Should it be

  1. A student of ABC College is required to ...
  2. A student in ABC College is required to ...
  3. A student from ABC College is required to ...

In addition, if the "ABC College" is a school that offers online education, does that automatically cancel out option 2 since the student would never physically be there?

2 Answers 2


My research suggests that it would actually be

A student at ABC College...

I occasionally work with an internet high school, the Keewyatinook Internet High School (KiHS). A Google search yielded the following hits. They match my own instincts as to usage:

"Students of KiHS": 37 results
"Students in KiHS": 43 results
"Students from KiHS": 53 results
"Students at KiHS": 1040 results

In answer to your second question, I should think that you're right -- a student can't physically be there, which should cancel out "in." However, in my case, "in" is used occasionally as you can see.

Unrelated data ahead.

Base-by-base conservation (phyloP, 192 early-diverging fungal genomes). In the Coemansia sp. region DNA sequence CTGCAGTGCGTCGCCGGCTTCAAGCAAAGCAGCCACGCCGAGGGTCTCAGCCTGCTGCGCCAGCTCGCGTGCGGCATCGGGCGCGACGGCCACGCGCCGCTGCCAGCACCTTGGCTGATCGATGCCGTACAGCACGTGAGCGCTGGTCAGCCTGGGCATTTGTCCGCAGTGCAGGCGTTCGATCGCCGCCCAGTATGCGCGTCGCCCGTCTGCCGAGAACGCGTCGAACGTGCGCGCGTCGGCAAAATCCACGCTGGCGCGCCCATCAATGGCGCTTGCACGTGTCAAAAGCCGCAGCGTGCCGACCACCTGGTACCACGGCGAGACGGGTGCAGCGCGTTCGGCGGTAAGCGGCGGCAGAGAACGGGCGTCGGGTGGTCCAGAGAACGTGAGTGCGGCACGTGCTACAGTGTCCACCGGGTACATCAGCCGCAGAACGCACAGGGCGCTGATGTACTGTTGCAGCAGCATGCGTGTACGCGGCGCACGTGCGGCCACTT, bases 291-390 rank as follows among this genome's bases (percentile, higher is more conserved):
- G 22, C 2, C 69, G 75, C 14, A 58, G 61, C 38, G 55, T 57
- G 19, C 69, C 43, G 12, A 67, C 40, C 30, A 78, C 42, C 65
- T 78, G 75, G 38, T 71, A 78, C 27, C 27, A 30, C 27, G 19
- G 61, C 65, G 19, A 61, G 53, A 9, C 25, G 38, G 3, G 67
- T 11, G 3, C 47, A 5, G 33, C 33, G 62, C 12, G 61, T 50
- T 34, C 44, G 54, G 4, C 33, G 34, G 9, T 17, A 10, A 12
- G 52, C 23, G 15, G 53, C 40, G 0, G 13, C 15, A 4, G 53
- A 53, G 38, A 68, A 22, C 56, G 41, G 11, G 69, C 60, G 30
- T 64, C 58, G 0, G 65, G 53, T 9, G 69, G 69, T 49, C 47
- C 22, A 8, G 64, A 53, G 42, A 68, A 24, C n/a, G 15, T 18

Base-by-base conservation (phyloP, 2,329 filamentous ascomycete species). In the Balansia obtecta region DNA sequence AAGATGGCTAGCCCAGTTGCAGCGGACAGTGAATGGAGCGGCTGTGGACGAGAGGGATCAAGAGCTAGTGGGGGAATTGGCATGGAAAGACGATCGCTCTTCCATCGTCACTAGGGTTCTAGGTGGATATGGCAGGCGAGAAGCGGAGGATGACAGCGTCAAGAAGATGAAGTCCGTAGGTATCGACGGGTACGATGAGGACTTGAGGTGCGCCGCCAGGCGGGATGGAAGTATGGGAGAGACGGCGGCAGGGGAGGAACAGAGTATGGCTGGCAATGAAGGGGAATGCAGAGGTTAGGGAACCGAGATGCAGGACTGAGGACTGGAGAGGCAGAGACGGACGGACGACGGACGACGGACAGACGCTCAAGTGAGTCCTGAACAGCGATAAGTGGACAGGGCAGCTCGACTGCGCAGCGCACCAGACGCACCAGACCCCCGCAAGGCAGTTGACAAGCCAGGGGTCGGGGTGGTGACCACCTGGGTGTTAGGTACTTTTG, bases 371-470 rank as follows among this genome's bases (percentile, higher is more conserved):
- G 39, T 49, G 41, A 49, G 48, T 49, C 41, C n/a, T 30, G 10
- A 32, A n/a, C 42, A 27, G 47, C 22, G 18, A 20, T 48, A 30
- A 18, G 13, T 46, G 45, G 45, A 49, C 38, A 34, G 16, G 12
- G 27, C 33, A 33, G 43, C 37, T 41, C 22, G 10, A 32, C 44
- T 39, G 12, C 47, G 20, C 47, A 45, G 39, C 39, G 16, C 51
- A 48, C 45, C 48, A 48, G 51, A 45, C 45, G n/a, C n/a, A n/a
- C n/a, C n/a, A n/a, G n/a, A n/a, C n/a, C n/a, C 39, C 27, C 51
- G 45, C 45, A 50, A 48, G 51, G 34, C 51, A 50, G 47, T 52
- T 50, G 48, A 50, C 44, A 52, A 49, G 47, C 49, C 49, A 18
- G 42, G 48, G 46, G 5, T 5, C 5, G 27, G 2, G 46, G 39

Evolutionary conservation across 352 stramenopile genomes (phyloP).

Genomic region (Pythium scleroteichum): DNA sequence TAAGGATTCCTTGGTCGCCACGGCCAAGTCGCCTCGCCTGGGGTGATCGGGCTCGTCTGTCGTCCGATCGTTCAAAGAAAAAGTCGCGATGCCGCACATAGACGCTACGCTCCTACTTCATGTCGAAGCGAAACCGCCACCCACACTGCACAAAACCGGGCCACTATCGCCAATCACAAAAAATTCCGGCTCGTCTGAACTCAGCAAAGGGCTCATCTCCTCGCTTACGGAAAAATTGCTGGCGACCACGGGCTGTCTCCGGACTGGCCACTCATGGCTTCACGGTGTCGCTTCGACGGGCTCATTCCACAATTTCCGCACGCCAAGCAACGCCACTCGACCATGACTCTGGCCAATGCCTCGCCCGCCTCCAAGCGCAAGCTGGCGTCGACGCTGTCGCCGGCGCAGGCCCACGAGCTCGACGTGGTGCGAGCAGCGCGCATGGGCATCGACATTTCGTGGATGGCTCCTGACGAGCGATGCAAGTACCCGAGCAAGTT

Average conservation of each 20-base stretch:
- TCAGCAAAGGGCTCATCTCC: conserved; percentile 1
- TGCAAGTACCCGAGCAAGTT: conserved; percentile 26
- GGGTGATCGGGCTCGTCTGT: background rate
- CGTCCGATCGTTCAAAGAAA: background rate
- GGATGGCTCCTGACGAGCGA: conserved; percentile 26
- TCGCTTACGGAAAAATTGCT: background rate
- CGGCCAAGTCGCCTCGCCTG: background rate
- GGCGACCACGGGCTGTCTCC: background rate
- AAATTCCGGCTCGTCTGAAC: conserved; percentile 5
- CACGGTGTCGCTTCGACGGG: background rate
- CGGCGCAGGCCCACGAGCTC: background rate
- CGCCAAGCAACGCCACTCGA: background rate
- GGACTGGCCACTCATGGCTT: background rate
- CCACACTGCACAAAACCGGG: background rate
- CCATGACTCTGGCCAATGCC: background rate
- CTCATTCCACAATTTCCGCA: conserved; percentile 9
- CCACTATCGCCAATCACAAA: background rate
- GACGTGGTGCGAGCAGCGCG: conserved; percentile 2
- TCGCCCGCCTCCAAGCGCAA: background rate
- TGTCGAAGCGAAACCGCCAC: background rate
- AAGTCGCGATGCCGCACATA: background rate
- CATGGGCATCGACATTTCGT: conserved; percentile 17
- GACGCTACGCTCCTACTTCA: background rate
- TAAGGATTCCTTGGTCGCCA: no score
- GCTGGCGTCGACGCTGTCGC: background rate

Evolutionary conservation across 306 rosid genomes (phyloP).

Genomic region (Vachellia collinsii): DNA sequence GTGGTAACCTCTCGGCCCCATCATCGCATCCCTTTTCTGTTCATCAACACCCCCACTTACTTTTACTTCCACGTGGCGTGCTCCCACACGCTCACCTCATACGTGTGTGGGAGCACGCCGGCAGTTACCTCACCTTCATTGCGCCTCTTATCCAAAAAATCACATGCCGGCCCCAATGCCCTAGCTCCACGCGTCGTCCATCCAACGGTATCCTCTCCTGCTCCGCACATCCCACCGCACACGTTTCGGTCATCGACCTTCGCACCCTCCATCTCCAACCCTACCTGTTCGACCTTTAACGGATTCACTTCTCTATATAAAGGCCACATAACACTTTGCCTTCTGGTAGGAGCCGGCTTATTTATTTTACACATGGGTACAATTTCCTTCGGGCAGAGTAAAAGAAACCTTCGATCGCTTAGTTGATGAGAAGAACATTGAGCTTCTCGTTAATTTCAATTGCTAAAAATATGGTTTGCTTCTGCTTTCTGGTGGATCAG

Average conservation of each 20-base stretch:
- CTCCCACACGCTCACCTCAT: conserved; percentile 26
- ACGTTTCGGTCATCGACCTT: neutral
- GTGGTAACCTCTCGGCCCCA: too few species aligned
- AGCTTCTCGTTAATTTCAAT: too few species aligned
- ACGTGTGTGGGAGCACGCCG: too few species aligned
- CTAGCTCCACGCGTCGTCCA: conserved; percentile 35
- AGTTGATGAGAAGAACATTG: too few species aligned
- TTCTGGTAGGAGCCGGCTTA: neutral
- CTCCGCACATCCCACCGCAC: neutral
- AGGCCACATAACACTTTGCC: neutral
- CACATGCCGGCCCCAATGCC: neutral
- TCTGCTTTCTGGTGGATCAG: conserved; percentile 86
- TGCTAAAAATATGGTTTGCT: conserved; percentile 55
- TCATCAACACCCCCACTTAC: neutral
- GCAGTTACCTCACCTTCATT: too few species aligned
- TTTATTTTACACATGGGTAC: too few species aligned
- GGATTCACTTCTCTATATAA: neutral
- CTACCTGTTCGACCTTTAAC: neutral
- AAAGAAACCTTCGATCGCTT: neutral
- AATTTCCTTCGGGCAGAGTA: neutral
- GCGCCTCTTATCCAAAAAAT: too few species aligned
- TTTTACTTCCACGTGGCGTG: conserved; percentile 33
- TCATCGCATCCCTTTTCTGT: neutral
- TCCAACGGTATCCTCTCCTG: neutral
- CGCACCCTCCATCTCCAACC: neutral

• At way wins then.
    – tchrist
    Nov 5, 2012 at 16:11

At first glance, I wouldn't have a problem with any of the three that you've suggested. Generally speaking, prepositions are versitile enough words that their meanings can overlap. Moreover, I believe both in or at could be used for an online institution, as either could be regarded as a shortened form of:

A student enrolled in a program at ABC College is required to...

On the other hand, maybe, as you read and reread the phrase more and more, you get the feeling like whichever preposition you try doesn't quite fit. In that case, you could just restructure the sentence:

ABC College students are required to...

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